Recently, the New York Academy of Sciences (NYAS) and the Sackler Institute for Nutrition Science presented a program titled “Antibiotics in Food: Can Less Do More?” Speakers from universities, the United Nations, research institutions, and the private sector gathered in New York City to showcase topics in antibiotic use for food production, judicious use and antibiotic resistance, strategies for reducing use, and recent research.
The conference was among the NYAS’s recent efforts to highlight the need for new strategies in research on the effects of antibiotics in animals on human health and alternatives, especially due to dramatic increases in drug-resistant bacteria. NYAS has also showcased three pieces of research helping facilitate the re-evaluation of antibiotic use in the food system.
One study, led by panel expert François Malouin, PhD, found a flavonoid compound in cranberries to be effective against methicillin-resistant S. aureus (MRSA), although the scientific mechanism remains unclear. In Canada, where the Malouin conducted the study, poultry farmers have access to feed with antibiotic additives, but “many on-farm studies have revealed the widespread presence of antibiotic-resistant bacteria in broiler chickens.”
Farmed chickens given feed supplemented with commercial cranberry extract had fewer Enterococcal infections and fewer early deaths without negative changes in chicken quality or intestinal health. More research is needed, but this might mean that reduced antibiotic use in farmed chickens could lead to increased health and survival.
Another study on Listeria monocytogenes, conducted by James Marsden, PhD, presents the potential of an advanced oxidation technology for inexpensive Listeria control in food production. By treating food production surfaces, the researchers found reductions in several strains of L. monocytogenes. The potential of this technology is particularly timely; the U.S. has already seen three multistate listeriosis outbreaks in 2016.
The final study surrounded the success of voluntary suspension of a certain antibiotic used in chicken hatcheries in 2004 after the discovery of high levels of cephalosporin-resistant E. coli in grocery store chicken. The reduction in use lowered rates of E. coli and salmonella in humans, but when the ban was lifted, both re-emerged in the chickens and in humans. This study’s results point to the human health benefits of reducing antibiotics in chicken produced for human consumption.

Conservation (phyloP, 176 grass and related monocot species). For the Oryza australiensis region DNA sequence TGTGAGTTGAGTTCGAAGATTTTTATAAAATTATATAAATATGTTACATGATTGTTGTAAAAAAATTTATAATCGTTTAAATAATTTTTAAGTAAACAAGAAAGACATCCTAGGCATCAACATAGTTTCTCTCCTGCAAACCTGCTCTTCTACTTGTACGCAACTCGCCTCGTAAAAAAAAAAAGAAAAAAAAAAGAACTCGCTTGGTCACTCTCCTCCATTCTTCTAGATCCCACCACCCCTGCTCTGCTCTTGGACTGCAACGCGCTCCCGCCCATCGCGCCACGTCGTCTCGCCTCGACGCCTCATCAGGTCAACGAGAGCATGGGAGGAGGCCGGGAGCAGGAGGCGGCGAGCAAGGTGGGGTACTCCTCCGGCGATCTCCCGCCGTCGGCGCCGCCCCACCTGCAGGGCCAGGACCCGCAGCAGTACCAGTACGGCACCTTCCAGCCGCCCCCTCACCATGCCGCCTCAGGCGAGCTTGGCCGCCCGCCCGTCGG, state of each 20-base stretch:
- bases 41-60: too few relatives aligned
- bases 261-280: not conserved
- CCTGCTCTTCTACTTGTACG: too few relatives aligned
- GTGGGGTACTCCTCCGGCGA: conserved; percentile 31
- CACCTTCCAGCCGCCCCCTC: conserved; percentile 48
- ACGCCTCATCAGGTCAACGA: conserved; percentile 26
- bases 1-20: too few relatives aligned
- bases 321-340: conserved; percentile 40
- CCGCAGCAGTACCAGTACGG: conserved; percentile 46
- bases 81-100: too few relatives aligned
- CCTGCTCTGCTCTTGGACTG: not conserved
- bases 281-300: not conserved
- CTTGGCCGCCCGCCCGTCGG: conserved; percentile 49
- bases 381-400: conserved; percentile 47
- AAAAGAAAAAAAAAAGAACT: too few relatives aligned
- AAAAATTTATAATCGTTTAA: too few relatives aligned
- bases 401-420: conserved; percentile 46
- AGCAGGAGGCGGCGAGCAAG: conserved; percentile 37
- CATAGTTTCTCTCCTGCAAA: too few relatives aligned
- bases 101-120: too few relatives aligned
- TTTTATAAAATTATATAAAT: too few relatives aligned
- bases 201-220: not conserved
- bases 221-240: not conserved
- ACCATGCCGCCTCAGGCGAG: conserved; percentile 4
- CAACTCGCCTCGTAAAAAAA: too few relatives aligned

The event highlighted these studies and other topical issues, particularly focusing on the extent to which antibiotics are present in the food system, the way food system antibiotics might be contributing to antibiotic resistance in both animals and humans, possible effects of the increase in antibiotic use globally, and potential alternatives to antibiotic use like bacteriophages—viruses that infect bacteria—and probiotics.
One session covered the judicious use principal: the veterinary medicine practice of “[maximizing] therapeutic efficacy and [minimizing] selection of resistant microorganisms.” The Food and Drug Administration (FDA) is increasing pressure on animal producers to reduce the use of antibiotics out of concern for animal and human health. FDA regulatory changes include giving veterinarians control over antibiotic use in animals rather than leaving control in the hands of animal feed producers. Judicious use of antibiotics means managing “human treatment of animals, high food safety, reasonable costs of production,” and antimicrobial resistance.
Curbing antibiotic use in animals can contribute to a healthier food supply and have positive economic effects on farmers. Further research is required to understand the full effects of reduced antibiotic use on public health. According to the NYAS, “developing evidence-based interventions and antibiotic alternatives has become a significant public health need at the global level” as the worldwide demand for animal products continues to rise.